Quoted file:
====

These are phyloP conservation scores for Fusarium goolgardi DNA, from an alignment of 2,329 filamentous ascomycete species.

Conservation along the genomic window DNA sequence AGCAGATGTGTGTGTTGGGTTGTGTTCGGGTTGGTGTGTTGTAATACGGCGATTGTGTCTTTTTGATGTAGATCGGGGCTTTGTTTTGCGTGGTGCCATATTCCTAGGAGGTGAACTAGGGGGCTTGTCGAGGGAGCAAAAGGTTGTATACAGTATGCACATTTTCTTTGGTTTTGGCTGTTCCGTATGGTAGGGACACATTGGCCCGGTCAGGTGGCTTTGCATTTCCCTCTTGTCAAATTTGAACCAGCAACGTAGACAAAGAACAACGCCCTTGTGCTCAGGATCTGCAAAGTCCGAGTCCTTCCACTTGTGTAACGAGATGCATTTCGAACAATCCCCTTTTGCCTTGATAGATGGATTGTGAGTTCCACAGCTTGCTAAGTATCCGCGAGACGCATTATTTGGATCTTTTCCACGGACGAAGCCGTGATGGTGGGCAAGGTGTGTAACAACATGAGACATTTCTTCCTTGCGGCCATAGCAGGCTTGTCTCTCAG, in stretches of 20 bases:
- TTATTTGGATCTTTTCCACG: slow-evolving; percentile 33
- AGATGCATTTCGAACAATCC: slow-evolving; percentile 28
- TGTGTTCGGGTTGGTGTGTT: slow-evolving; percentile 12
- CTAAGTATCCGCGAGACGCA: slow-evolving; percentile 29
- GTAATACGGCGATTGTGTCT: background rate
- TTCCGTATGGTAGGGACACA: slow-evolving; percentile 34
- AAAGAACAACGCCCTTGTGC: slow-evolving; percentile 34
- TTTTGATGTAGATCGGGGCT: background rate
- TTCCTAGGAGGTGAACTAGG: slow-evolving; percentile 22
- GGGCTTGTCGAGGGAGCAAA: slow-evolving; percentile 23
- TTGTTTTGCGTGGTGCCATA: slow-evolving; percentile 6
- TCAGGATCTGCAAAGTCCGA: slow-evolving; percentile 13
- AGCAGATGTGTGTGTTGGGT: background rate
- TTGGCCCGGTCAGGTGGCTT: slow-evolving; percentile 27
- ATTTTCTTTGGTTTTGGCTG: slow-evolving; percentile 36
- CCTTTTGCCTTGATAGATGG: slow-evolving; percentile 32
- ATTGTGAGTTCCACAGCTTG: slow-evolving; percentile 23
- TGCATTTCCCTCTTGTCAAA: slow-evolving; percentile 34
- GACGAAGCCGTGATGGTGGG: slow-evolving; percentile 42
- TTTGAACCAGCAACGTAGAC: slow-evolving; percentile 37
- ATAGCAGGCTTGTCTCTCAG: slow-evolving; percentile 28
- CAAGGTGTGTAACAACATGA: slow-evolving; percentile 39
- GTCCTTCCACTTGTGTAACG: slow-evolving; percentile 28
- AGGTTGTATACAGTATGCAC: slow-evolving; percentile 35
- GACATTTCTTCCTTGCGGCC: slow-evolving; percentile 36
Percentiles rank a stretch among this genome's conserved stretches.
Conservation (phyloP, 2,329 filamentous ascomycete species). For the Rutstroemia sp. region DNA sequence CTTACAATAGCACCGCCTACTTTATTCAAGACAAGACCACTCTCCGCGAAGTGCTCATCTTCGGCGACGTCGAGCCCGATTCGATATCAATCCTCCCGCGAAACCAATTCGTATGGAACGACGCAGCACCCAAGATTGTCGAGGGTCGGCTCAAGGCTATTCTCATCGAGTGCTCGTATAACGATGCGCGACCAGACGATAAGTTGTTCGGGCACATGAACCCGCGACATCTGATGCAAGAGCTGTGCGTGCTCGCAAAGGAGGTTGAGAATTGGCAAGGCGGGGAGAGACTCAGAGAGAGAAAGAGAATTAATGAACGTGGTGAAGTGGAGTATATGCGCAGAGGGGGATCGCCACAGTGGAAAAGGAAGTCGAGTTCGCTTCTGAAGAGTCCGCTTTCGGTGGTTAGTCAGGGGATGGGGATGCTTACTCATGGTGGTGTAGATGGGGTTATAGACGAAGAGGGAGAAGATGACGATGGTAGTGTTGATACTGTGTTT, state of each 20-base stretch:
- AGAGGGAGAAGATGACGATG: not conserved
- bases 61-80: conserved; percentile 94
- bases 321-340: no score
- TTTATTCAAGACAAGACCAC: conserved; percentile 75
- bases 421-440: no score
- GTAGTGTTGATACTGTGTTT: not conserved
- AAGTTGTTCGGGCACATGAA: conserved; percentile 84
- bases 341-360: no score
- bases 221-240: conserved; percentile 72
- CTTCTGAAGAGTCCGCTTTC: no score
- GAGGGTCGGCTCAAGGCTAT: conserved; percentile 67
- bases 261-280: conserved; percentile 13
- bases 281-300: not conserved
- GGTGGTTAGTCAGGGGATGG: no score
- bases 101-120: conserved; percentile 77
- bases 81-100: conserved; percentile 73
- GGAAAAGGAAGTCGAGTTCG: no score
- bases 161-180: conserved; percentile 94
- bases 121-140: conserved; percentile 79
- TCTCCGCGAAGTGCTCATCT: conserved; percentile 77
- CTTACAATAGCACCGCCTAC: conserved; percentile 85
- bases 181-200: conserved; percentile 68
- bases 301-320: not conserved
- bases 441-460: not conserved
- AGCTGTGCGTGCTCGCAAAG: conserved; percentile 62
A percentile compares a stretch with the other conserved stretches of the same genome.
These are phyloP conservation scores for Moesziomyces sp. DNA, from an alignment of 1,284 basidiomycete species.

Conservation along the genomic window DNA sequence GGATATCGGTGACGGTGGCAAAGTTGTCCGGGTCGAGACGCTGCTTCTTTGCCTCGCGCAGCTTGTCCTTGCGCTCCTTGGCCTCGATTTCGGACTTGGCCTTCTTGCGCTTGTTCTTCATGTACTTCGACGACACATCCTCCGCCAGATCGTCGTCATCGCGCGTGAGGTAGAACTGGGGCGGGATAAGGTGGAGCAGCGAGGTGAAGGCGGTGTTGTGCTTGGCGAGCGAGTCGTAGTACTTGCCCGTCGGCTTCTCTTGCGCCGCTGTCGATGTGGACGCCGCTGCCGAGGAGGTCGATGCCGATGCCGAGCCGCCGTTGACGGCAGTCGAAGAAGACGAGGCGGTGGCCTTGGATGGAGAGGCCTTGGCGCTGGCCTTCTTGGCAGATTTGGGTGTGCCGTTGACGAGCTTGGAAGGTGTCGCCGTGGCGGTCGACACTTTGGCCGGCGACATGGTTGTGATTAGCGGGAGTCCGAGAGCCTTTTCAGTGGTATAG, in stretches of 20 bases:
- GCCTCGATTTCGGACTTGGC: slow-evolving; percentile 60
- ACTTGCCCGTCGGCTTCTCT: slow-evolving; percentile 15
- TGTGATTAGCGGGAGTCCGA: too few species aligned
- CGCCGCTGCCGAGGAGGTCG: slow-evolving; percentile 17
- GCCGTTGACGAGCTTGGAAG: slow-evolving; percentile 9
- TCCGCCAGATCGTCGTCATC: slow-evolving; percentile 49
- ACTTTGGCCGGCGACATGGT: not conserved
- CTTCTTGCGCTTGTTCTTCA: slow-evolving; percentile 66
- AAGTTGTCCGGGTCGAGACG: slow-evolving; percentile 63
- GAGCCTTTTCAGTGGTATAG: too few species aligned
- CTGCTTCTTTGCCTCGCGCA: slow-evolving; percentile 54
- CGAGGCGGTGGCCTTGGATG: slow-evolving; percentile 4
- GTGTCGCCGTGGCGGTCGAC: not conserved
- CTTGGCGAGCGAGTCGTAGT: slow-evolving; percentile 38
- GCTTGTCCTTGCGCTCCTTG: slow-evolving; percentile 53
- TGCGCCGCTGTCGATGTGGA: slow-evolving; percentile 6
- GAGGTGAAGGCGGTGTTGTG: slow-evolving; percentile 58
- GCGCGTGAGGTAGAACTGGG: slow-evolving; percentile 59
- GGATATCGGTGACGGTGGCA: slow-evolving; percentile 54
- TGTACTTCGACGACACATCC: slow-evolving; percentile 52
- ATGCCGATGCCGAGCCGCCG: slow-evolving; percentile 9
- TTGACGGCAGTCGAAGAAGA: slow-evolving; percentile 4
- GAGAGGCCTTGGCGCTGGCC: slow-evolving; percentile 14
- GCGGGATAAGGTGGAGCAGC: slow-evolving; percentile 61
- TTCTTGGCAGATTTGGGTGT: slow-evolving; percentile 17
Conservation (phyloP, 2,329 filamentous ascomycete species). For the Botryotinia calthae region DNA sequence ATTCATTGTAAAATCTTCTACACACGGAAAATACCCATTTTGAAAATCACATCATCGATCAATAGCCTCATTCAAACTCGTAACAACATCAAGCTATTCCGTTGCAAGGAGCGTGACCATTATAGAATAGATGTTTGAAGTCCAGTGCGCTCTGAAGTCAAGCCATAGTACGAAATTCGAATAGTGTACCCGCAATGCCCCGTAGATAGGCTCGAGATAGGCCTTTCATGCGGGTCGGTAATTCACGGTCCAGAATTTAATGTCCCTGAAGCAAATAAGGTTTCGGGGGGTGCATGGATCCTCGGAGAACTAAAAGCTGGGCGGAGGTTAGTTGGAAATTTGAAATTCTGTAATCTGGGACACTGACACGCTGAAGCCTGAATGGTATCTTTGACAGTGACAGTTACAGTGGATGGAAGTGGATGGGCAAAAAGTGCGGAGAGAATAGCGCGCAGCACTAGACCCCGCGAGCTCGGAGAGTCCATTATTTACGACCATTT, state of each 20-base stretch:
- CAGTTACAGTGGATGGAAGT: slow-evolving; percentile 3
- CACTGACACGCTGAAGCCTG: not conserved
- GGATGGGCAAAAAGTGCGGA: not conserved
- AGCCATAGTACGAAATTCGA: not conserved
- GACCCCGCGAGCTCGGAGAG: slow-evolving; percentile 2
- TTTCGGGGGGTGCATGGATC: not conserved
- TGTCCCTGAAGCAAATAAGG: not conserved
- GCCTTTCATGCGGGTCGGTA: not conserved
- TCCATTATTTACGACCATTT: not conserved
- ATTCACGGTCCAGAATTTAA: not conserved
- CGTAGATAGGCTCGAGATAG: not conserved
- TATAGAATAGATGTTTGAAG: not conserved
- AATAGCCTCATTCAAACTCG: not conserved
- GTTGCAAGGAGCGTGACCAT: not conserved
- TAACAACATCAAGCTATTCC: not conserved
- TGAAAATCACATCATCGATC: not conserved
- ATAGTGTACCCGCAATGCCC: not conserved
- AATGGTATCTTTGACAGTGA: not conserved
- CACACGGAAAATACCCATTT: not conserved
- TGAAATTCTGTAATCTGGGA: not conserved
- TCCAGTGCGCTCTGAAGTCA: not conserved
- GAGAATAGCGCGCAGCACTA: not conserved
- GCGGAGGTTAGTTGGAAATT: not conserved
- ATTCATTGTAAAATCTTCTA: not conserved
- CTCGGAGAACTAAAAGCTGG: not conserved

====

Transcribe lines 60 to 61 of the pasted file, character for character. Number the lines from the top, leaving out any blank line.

- TGTGATTAGCGGGAGTCCGA: too few species aligned
- CGCCGCTGCCGAGGAGGTCG: slow-evolving; percentile 17